(Photo by Flickr user Luca Volpi, used under a Creative Commons license)
Personal Genome Diagnostics is adding to its IP portfolio to further develop new kinds of cancer tests.
A licensing deal announced Wednesday gives the Canton-based company exclusive rights to develop and commercialize products based on a key discovery at Memorial Sloan Kettering Cancer Center in New York. Financial terms were not disclosed.
The two entities were both involved in research of a biomarker called tumor mutation status. This measures the number of mutations in a tumor. In a 2015 study published by Memorial Sloan Kettering researchers in the journal Science, patients with more mutations responded to a new form of cancer immunotherapy than those with a tumor with fewer mutations. It suggests that tests could indicate whether certain patients are good candidates for the drugs.
According to a statement from PGDx CEO Doug Ward, the new patents add to existing IP that the company has in the area.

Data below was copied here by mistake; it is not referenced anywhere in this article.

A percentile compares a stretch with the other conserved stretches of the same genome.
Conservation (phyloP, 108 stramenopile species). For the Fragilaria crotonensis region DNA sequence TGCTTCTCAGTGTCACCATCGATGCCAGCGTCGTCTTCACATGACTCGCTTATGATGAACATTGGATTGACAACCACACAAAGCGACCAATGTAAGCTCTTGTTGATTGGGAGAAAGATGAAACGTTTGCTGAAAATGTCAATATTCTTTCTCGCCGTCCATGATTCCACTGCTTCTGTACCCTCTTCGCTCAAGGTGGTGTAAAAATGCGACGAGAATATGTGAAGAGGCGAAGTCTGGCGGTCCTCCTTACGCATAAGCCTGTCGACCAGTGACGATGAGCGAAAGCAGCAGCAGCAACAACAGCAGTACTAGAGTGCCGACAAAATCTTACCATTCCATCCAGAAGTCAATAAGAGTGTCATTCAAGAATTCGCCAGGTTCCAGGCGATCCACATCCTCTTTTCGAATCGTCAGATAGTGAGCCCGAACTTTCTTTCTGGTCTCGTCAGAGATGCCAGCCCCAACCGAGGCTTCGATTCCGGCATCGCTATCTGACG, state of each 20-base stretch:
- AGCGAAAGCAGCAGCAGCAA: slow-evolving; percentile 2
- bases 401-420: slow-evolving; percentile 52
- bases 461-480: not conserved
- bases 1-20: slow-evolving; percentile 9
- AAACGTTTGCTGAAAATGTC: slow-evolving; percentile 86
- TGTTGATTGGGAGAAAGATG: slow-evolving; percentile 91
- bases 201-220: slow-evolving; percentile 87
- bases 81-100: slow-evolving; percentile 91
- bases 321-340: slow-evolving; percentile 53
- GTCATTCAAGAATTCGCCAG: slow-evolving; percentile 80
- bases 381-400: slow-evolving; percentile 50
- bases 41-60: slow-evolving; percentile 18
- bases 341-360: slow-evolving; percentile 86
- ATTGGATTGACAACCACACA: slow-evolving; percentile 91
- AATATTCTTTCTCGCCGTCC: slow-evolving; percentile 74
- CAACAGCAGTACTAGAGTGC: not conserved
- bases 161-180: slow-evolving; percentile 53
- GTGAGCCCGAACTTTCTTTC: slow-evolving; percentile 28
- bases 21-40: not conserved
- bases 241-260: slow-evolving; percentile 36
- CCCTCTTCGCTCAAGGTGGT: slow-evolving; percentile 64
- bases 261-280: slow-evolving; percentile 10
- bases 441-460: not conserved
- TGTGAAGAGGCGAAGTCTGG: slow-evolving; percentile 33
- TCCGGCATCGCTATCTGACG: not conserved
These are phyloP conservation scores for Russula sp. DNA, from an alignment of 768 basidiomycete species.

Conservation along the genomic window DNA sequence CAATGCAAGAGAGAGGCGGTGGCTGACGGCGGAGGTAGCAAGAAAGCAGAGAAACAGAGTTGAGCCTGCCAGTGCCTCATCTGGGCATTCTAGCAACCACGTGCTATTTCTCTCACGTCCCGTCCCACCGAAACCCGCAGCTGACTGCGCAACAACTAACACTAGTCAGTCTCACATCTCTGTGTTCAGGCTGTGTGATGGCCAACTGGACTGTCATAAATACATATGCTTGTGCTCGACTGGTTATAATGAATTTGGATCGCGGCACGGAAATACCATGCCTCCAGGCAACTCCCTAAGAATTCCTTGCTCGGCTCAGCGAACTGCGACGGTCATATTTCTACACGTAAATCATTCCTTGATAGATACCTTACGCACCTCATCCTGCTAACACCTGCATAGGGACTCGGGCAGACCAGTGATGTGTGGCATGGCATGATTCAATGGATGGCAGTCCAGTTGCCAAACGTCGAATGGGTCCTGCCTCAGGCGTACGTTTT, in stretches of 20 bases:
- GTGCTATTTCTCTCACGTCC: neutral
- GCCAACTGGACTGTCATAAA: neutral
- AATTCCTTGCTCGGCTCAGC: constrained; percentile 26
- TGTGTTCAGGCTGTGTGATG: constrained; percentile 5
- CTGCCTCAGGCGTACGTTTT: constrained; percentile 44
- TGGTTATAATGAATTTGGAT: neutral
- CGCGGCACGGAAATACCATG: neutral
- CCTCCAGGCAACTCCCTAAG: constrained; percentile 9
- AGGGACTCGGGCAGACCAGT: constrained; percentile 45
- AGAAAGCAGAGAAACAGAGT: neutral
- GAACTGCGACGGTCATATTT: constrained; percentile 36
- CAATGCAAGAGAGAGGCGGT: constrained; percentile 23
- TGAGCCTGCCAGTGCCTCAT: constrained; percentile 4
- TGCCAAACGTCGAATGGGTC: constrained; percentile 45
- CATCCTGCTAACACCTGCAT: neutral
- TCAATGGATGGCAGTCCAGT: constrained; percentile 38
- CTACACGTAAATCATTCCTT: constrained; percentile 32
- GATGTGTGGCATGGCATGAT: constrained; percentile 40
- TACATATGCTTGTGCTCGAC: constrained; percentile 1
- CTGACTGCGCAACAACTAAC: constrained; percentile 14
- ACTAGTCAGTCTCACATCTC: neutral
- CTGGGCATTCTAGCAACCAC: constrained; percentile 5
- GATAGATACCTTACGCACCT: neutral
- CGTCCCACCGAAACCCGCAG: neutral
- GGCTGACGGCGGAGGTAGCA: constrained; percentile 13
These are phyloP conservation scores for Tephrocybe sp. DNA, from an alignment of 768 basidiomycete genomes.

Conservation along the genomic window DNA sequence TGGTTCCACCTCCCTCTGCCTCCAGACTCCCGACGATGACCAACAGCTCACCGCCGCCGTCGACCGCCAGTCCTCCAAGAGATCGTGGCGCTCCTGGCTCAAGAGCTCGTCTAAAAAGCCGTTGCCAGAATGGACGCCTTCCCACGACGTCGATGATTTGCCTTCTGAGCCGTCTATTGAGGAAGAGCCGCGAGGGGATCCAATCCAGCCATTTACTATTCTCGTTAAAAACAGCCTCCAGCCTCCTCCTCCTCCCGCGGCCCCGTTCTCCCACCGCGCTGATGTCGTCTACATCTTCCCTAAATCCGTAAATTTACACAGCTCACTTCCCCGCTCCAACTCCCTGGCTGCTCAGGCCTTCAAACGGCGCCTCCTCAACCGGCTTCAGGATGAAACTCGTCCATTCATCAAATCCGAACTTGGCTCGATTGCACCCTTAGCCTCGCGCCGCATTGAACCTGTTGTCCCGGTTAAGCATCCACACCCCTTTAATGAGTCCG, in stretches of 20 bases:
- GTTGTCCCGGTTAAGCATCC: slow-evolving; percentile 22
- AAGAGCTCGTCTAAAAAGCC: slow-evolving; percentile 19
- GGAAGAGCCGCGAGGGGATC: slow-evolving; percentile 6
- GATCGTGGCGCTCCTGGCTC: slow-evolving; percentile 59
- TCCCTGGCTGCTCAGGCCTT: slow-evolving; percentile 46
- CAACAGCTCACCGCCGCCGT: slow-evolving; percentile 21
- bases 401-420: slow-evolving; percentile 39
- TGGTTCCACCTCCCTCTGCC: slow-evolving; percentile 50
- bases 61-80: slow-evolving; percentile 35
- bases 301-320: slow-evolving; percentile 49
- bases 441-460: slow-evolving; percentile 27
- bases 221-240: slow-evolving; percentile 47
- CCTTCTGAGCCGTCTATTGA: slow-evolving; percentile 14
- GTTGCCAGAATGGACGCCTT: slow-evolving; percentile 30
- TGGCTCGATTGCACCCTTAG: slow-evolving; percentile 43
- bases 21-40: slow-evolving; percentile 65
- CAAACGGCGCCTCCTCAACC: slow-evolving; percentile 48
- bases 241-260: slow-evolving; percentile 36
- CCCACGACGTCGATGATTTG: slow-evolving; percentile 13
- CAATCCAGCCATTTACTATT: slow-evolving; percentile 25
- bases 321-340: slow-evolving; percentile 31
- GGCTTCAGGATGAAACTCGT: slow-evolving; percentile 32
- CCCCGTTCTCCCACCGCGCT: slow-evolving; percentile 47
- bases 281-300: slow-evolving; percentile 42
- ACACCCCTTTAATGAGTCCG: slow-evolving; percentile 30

“In 2016 we licensed co-exclusive rights to important intellectual property in this area from Johns Hopkins University and are now pleased to reinforce our IP portfolio by licensing MSK’s complementary patents,” Ward said. “We are confident that the combined patent estate adequately protects our extensive investment and development plans for our TMB-enabling tests.”
The company’s tests are based on work to analyze cancer at the genomic level that began at Johns Hopkins in 2010. It combines gene sequencing and algorithms, as well as new forms of testing. One such test would allow a biopsy to be taken from a blood sample.
The licensing deal comes a little more than a month after PGDx closed a $75 million Series B funding round, and said announced plans to develop the testing to be completed outside a lab. The company is also expanding to a second Baltimore office in Brewers Hill.-30-
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